4:15 p.m.

Conservative

Rachael Harder Conservative Lethbridge, AB

What are the main factors that lead an aboriginal woman to commit a crime?

4:15 p.m.

Director, Queen's Prison Law Clinic

Kathryn Ferreira

I can only speak to the things that I have mentioned, which is the intergenerational trauma, the abuse, the violence that they are subject to, which I'm sure is a lot about the economic state that they're facing. They're obviously particularly vulnerable in light of all of the factors that they're experiencing in terms of employment, concerns with policing, poverty, inadequate housing. I don't mean to speak for these women because I can't do that. I think those things are certainly impacting their actions.

4:20 p.m.

Conservative

Rachael Harder Conservative Lethbridge, AB

Bottom line, if money has to go towards prevention or towards post-incarceration, where should it go?

4:20 p.m.

Director, Queen's Prison Law Clinic

Kathryn Ferreira

That's a very difficult question, as I'm sure you realize. Over-incarceration is epidemic, so not directing resources to address that current problem is very concerning, but at the same time, you're right, the systemic issues that are leading to the incarceration are problematic as well.

I guess I have to speak for the women who are currently incarcerated and facing very dire situations, so based on—

4:20 p.m.

Conservative

The Chair Conservative Karen Vecchio

Sorry, we're now going to move on to Pam Damoff for five minutes.

4:20 p.m.

Liberal

Pam Damoff Liberal Oakville North—Burlington, ON

Thank you, Chair.

Thank you very much to our witness here with us today.

I want to expand a little bit on a question that Ms. Ludwig brought up. As the federal government, we can't mandate municipal police forces to have education, but the RCMP does fall within our mandate and, obviously, for a number of women, that is the police force they will come in contact with.

I'm wondering about two things: one, expanded education for police officers before these women get to the courts; and two, we heard from the parole officers that recruitment of indigenous parole officers needs to go into reserve.

Do you think that looking at innovative ways to recruit more indigenous people to go into the RCMP would be advantageous for women who do come in contact with the law?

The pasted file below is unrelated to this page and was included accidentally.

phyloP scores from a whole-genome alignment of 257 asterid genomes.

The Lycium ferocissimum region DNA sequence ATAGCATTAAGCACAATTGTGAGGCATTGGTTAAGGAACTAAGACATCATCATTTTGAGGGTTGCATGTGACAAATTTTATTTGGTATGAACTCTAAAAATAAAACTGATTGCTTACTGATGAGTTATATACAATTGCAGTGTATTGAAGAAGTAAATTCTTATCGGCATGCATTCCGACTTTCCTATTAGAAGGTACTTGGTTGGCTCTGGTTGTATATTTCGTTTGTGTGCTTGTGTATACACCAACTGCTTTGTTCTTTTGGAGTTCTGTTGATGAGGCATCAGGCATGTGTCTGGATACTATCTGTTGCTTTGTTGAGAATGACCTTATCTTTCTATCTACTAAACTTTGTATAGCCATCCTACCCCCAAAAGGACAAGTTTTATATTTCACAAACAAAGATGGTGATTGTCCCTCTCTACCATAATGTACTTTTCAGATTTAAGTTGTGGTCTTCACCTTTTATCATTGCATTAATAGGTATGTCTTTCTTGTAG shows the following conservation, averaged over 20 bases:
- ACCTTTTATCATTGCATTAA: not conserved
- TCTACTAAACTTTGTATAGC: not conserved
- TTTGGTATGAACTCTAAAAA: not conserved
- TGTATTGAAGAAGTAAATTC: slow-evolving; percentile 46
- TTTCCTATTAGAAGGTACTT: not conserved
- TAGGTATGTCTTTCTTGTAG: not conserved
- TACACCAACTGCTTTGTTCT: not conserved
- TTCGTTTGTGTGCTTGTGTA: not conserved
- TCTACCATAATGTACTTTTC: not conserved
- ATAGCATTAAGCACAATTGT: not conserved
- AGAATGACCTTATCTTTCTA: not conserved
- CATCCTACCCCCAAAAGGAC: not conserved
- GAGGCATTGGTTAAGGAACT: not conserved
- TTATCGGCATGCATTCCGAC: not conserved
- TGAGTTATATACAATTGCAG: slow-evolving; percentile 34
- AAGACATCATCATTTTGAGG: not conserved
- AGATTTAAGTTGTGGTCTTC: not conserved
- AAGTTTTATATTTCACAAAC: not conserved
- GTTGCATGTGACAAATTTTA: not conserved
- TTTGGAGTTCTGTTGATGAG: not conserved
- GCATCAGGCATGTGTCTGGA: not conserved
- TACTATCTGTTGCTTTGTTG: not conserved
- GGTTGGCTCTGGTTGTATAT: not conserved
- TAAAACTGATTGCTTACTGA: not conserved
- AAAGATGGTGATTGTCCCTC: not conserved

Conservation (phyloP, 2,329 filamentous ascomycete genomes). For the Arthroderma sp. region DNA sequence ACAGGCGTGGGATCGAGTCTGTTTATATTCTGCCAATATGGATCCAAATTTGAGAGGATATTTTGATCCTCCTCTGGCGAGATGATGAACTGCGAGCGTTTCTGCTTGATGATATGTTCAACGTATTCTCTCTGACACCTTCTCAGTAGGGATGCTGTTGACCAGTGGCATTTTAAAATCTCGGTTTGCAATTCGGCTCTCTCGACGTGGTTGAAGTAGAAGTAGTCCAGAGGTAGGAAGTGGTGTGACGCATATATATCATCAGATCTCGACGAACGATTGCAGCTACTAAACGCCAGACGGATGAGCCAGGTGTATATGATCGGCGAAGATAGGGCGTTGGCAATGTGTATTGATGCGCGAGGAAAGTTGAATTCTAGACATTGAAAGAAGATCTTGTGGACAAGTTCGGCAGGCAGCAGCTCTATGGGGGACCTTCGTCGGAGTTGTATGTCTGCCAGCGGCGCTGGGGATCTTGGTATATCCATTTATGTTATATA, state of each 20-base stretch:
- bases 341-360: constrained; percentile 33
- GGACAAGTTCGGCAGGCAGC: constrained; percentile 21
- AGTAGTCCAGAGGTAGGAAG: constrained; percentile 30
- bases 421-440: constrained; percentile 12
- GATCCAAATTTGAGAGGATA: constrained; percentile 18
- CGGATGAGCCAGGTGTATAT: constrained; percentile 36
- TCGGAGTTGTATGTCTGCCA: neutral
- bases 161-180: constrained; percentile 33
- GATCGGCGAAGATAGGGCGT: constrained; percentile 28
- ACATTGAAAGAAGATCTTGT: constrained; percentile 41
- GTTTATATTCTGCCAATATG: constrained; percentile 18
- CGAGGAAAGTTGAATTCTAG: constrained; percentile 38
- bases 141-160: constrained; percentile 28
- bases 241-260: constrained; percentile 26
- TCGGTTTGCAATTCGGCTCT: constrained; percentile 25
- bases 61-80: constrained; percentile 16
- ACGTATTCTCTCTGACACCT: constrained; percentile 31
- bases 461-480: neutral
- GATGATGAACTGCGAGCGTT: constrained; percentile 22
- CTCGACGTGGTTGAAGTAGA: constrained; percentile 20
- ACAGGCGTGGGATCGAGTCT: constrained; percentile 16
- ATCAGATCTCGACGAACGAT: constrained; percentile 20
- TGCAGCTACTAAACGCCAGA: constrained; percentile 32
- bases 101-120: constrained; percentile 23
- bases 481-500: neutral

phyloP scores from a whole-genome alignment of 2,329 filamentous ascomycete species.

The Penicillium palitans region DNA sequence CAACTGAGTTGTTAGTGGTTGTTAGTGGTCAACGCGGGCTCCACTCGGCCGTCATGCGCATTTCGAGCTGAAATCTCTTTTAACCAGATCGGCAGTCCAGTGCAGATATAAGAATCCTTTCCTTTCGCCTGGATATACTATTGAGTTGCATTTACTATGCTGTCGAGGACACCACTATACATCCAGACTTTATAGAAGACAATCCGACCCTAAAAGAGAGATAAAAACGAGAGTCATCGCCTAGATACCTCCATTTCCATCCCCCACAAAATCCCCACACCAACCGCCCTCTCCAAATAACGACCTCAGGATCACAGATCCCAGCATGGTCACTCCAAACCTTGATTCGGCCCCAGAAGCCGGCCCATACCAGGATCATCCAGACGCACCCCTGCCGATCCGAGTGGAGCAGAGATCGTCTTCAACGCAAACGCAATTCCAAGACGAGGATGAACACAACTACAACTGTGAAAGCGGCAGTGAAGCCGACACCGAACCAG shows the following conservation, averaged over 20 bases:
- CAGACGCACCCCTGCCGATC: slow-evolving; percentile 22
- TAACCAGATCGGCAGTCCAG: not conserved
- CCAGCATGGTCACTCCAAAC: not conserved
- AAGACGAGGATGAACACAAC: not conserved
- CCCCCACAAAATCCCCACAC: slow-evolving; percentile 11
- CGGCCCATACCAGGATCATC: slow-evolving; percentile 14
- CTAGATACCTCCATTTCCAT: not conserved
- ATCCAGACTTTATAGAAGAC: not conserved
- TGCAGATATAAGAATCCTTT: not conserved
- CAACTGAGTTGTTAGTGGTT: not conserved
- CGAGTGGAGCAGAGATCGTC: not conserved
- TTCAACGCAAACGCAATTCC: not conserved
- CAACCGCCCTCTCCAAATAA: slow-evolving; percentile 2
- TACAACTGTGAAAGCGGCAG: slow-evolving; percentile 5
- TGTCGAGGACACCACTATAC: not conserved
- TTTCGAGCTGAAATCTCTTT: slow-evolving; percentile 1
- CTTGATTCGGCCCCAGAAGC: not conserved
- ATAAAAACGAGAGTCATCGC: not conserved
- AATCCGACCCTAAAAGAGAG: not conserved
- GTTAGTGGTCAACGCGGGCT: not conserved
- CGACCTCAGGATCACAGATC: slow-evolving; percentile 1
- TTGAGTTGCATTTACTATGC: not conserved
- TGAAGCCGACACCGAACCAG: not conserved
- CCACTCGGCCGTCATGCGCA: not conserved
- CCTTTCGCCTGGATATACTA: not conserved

4:20 p.m.

Director, Queen's Prison Law Clinic

Kathryn Ferreira

That answer would have to be “certainly”. Increased representation of indigenous people on the police force must be a positive in terms of impacting on the culture that indigenous women would be experiencing, so directing resources toward that innovation would be an important venture for certain.

4:20 p.m.

Liberal

Pam Damoff Liberal Oakville North—Burlington, ON

Okay, and the education as well...?

4:20 p.m.

Director, Queen's Prison Law Clinic

Kathryn Ferreira

I would never say no to education. The problem is that, if education hasn't assisted.... Again I can only go back to the thing I know best, which is the Correctional Service of Canada, and there has been lots of education, and the changes have not been happening.

4:20 p.m.

Liberal

Pam Damoff Liberal Oakville North—Burlington, ON

I only have three minutes left.

We've talked a lot about intergenerational trauma and fetal alcohol syndrome. Should the federal government commit more funding toward mental health services for young people on reserve as they are growing up?

4:20 p.m.

Director, Queen's Prison Law Clinic

Kathryn Ferreira

I can't imagine how that wouldn't be a necessary thing.

4:20 p.m.

Liberal

Pam Damoff Liberal Oakville North—Burlington, ON

The other thing is the number of children in foster care. We know it is a crisis. Our minister has just recently made an announcement around that to try to come up with a solution to keep these kids in the community. She was telling us some tragic stories about women who have lost their children. It's tragic for both the women and the kids.

I think I know the answer, but I agree that it needs to be a priority for us to deal with the foster care crisis. Would that have a positive impact for keeping women out of Corrections in the first place?

4:25 p.m.

Director, Queen's Prison Law Clinic

Kathryn Ferreira

I think that is undisputed, that it's very necessary, and addressing these sorts of really huge issues with resources must lead to a positive impact on the incarceration rate.

4:25 p.m.

Liberal

Pam Damoff Liberal Oakville North—Burlington, ON

On mandatory minimums, when I was in Edmonton recently, I talked to some women who got caught in the mandatory minimum sentencing, so because of that.... Had the sentencing been different, because of the nature of their crime, they may not have been sent away for as long as they were.

For other than the most egregious of crimes, do you think the government should remove mandatory minimums and go back to when judges had the ability to sentence in the past?

4:25 p.m.

Director, Queen's Prison Law Clinic

Kathryn Ferreira

Absolutely.